By Marc Rogers
Bass Fishing in Moving Water
Anglers that regularly fish in bodies of water lacking in current often struggle when fishing in rivers and creeks. Rivers and creeks have constant current flow and create a continuously changing environment for the fish that inhabit them. Seasonal rains raise the water level and the rising water washes in new cover while moving existing cover. In addition, high water levels cause channels to change often filling in deep-water areas with gravel and mud while creating new deep-water areas behind recently added cover like boulders and downed trees.
Most often the bigger fish in rivers and creeks will reside in the deep holes. However, at times the larger bass will frequent shallow areas to feed. Most often fish hold near the beginning of the deeper areas where water leaving the shallow areas supply them with an abundance of food. Baitfish and crayfish will be washed into the deeper water and become easy prey for feeding bass. Another advantage for feeding bass holding in these transition areas is they do not have to fight the faster current in the shallow water.
Turns in the streams produce two types of areas in close proximity to each other. The inside of a turn generally form shallow water areas while the outside turn will create an area of deeper water. The water flowing against the outside stream bank washes out the bottom composition and deposits trees and root wads. Outside turns are ideal for bass to take up residence because of the addition of cover they have to hide in create current breaks. Boulders also act as current breaks in the deep water areas and allow bass to position behind them staying out of the current and within easy striking distance of prey being washed past their position. The shallow areas located on the inside turns is where the food sources originate.
Current breaks can be found throughout rivers and creeks. Any large object will cause an eddy current to form on the back side of it. Eddy currents are small areas where the water travels over the top of an object and actually flows upstream after passing over the top of these objects. Even in shallow water bass can be found positioned on the backside of objects that form eddy currents.
Larger rivers often have sloughs and backwater areas that hold fish as long as water depths are sustained by the river. Most often largemouth bass prefer these areas but smallmouth bass do reside in both sloughs and backwater environments. Many times anglers not comfortable with fishing in current will choose these areas of non-moving water because the waters are similar to reservoirs. At times the non-current areas can be productive but anglers are missing a great opportunity if they ignore the main channels of rivers and creeks.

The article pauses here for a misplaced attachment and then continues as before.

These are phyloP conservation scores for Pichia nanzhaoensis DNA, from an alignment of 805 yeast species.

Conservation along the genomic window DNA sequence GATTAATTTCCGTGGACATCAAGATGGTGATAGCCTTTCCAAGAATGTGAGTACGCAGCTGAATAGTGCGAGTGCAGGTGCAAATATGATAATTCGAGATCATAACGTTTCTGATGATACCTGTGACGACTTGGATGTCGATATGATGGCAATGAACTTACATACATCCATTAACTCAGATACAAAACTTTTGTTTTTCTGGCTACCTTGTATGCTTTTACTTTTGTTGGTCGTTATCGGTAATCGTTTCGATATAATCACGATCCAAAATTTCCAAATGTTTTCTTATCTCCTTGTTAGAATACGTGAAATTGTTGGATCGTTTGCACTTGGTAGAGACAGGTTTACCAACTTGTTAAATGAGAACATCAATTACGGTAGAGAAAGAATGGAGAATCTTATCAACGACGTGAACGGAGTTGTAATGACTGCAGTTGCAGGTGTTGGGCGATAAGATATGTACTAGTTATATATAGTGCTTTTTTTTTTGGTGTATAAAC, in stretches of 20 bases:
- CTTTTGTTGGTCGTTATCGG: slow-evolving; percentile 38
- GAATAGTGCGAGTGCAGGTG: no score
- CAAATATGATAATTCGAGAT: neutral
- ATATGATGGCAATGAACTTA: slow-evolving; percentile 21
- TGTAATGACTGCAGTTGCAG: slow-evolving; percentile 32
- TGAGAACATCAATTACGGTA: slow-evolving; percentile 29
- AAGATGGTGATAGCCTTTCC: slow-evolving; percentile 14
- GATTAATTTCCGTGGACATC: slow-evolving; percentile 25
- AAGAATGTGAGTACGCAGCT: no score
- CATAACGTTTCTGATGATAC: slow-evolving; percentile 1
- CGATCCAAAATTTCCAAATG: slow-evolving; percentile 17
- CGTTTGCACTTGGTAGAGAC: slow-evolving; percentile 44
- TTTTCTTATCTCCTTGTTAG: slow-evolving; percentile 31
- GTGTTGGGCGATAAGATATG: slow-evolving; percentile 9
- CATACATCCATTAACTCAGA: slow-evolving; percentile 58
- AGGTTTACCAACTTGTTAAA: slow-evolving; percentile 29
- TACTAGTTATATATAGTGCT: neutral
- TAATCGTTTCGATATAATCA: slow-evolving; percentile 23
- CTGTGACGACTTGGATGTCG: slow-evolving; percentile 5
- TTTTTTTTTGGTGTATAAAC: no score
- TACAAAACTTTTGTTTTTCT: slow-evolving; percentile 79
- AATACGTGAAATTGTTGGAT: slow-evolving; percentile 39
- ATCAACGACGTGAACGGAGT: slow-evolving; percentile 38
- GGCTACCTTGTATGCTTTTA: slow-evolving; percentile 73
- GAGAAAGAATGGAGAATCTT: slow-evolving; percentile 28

When streams narrow they form chutes which cause water to flow faster. Chutes generally form directly downstream from slower moving, deep-water, and end in another deep-water area. Chutes concentrate prey entering the next deep-water area and are prime feeding spots for bass. Baitfish and crayfish that venture to close to the end of a deep pool are often washed through the chute.
Bass spend most of their lives facing upstream for two reasons. First, it makes holding in one position possible while fighting the current. Second, they are in position to catch prey as it flow past them. Most of the time prey is brought to the bass with the current. Bass seldom chase prey in a river or creek unless they reside in the slower moving areas like sloughs and backwater. They learn quickly to use the current to their advantage instead of spending a lifetime fighting it.
When fishing rivers and creeks the most successful anglers use lures that match the available food sources. Small crayfish colored crankbaits are ideal because they dig into the gravel on the bottom imitating a crayfish. Small spinnerbaits in shad colors are good at matching the look and movement of baitfish. Grubs also match the swimming action of baitfish. Soft-plastic crayfish imitators are productive when presented in the slower moving water or allowed to wash into the deeper holes on a semi-tight line. Little action needs to be added by anglers because the current moves the bait in a more natural fashion the trying to add action using rod movement.
Topwater action is best early and late in the day. However, many streams are not extremely deep and many do not have water of ten-feet deep. Always consider topwater lures because there is nothing like a stream smallmouth bass exploding through the surface in pursuit of a lure.
Regardless of the lures chosen anglers are advised to downsize lures. Rivers and creeks have an abundance of smaller bass that prefer a smaller lure. In addition, most of the available prey is smaller than the shad and crayfish that live in reservoirs.
Anglers choosing to use live bait are far better off obtaining it from the stream they are going to fish. The bass are already accustomed to the bait. Bait taken from the stream also has a fear of being eaten and is livelier on a hook. In addition, bait that escapes can breed causing an issue of introducing non-native species into the stream.
Rivers and creeks can be a challenge for anglers who spend most of their fishing time in reservoirs, lakes and ponds. However, simply paying attention to what the current is telling about the environment below the surface will pay big dividends to anglers willing to learn.